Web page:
A lot of modern music is like bad plumbing; the more they overthink it, make it more complex than it needs to be, the easier it is to plug up the drain. Good music should thrust a fist into the core of who you are and pull out handfuls of simple, messy truth. This idea of getting to the heart of simplicity in a song, in melody and in meaning, in order to move the heart of a person, has been Ryan Boldt’s legacy thus far.
Boldt is the lead singer and songwriter in The Deep Dark Woods, crafting beautiful, intimate songs that are steeped in traditions found in places like English folk music, country blues, and 60s R&B. He was born on the vast prairie, in Saskatoon, Saskatchewan, but moved to Chemainus, BC when he was 19, where he started writing songs. It’s worth noting that the name Chemainus comes from the native shaman and prophet Tsa-meeun-is, which means ‘broken chest.’ The legend says that the prophet survived a massive wound in his chest to become a powerful chief. And while people often equate the music of The Deep Dark Woods with a prairie sound, it was in Chemainus that Boldt truly cracked open his chest to bleed out his first songs. Then, in the summer of 2005, Boldt moved back to Saskatoon to form The Deep Dark Woods.
It’s been almost ten years since the band formed, and it wouldn’t be hyperbole to say that The Deep Dark Woods are one of the most successful bands to have risen from the dust of the middle of nowhere on the prairie. After five albums and extensive tours across Canada, The US, and Europe, accolades for the band have piled up. They’ve been nominated for a Juno as well for songwriter of the year at The Western Canadian Music Awards [WCMA]. They won two Canadian Folk Music Awards and two WCMAs for Group of the Year. They were nominated for Best New Group alongside Alabama Shakes and Dawes at the 2012 Americana Music Awards, and played the award show at the Ryman Auditorium (formerly The Grand Ole Opry House).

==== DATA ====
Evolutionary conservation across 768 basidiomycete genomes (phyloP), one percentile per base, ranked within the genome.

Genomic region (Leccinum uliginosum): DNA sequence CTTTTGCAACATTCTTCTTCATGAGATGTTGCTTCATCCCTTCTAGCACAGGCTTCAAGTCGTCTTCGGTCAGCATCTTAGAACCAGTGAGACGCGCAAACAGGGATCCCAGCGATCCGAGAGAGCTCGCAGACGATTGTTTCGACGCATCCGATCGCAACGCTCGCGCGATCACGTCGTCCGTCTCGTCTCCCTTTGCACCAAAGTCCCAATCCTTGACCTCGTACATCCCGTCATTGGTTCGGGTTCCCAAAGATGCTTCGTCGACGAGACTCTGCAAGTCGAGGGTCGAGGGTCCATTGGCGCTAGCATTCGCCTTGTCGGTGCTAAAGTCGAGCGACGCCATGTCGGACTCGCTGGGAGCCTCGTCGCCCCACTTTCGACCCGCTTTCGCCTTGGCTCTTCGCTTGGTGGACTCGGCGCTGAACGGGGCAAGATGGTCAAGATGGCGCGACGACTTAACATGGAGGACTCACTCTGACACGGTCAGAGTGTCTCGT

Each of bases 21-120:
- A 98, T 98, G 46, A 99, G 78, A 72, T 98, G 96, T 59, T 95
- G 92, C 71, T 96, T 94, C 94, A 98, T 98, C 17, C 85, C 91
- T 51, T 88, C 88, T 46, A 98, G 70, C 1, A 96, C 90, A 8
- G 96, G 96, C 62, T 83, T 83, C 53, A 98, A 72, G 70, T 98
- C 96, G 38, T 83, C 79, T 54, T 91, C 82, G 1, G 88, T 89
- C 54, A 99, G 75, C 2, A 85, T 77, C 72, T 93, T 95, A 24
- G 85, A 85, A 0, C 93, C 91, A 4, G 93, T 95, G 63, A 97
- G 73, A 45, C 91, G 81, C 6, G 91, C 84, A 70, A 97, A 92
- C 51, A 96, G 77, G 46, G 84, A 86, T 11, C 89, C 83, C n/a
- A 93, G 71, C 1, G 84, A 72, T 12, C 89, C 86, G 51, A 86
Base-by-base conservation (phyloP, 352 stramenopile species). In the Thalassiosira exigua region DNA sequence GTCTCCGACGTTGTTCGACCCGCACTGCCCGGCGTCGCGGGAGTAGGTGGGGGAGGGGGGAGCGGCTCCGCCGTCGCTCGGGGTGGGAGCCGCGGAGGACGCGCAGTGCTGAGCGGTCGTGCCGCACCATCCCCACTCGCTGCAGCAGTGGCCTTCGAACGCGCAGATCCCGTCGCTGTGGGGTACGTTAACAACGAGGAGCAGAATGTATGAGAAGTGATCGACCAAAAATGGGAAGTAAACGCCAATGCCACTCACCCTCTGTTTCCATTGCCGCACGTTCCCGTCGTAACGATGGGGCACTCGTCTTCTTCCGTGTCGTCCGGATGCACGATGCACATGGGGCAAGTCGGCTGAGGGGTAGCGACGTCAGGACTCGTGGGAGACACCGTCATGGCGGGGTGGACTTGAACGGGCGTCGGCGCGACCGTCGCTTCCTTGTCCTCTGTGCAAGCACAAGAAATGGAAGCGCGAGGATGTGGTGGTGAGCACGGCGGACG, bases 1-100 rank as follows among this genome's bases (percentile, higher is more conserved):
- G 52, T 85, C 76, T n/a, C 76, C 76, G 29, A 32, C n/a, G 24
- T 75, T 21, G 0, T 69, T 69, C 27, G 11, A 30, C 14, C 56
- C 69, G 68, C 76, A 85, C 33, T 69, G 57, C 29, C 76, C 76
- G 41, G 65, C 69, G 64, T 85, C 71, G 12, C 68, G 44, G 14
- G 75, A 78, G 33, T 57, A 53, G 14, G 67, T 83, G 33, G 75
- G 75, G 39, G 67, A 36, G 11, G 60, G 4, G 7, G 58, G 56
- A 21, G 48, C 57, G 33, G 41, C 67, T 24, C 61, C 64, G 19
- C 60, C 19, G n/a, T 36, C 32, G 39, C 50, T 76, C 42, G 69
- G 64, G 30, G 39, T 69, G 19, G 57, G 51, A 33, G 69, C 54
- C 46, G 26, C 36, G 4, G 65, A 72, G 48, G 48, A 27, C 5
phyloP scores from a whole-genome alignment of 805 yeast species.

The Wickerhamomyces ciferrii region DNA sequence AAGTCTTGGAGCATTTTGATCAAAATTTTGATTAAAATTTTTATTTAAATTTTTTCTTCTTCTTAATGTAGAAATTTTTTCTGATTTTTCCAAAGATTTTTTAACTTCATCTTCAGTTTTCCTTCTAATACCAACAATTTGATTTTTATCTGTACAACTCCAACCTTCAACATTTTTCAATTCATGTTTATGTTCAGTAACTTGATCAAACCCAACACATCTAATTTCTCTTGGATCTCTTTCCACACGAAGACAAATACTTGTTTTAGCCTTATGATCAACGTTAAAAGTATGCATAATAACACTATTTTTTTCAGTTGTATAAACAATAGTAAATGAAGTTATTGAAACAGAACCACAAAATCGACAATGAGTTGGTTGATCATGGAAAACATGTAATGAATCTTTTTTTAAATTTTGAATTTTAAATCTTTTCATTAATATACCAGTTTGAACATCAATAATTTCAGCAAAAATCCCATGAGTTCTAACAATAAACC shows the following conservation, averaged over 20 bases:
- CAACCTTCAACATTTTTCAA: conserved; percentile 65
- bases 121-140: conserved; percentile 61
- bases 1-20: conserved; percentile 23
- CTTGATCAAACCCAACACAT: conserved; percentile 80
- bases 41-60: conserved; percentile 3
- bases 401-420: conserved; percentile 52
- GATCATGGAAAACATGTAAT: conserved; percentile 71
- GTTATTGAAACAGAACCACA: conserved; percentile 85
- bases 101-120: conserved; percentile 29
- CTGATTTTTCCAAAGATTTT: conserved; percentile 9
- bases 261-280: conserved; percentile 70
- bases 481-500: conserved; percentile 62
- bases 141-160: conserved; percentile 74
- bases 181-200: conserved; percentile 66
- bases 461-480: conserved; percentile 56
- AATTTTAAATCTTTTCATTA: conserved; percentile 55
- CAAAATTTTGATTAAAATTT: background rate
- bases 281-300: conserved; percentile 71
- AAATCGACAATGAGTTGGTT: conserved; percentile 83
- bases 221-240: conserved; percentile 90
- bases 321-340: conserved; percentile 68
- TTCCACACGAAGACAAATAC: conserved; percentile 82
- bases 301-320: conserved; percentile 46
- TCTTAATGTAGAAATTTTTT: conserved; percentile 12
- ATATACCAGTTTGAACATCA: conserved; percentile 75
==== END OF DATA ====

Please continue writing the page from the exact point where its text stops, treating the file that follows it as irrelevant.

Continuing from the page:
Speaking of playing live, aside from travelling around the world, they’ve played most of the major Canadian Folk Festivals, as well as Bonnaroo, The Newport Folk Festival, and Austin City Limits Fest. The Deep Dark Woods have opened for Merle Haggard, Blue Rodeo, Robert Earl Keen, and Further, which features members of The Grateful Dead. Boldt himself played a show with Phil Lesh from The Grateful Dead in Lesh’s Terrapin Family Band last May.
Boldt having just completed a new solo project called Broadside Ballads, which finds him continuing to dig through the past to create spellbinding music for the present. He’s driven by influences like Shirley Collins, Ian and Sylvia Tyson, Bob Dylan, and The Stanley Brothers, but even as he mines the past, he’s not trying to contemporize these sounds. He just happens to be making newly recorded music in the same vein, the way they used to make it, before the world got so fast and cluttered. Warm. Intimate. Haunting. Like a punch to the gut. With a stunning, heart-stopping simplicity that cuts to the core of a person.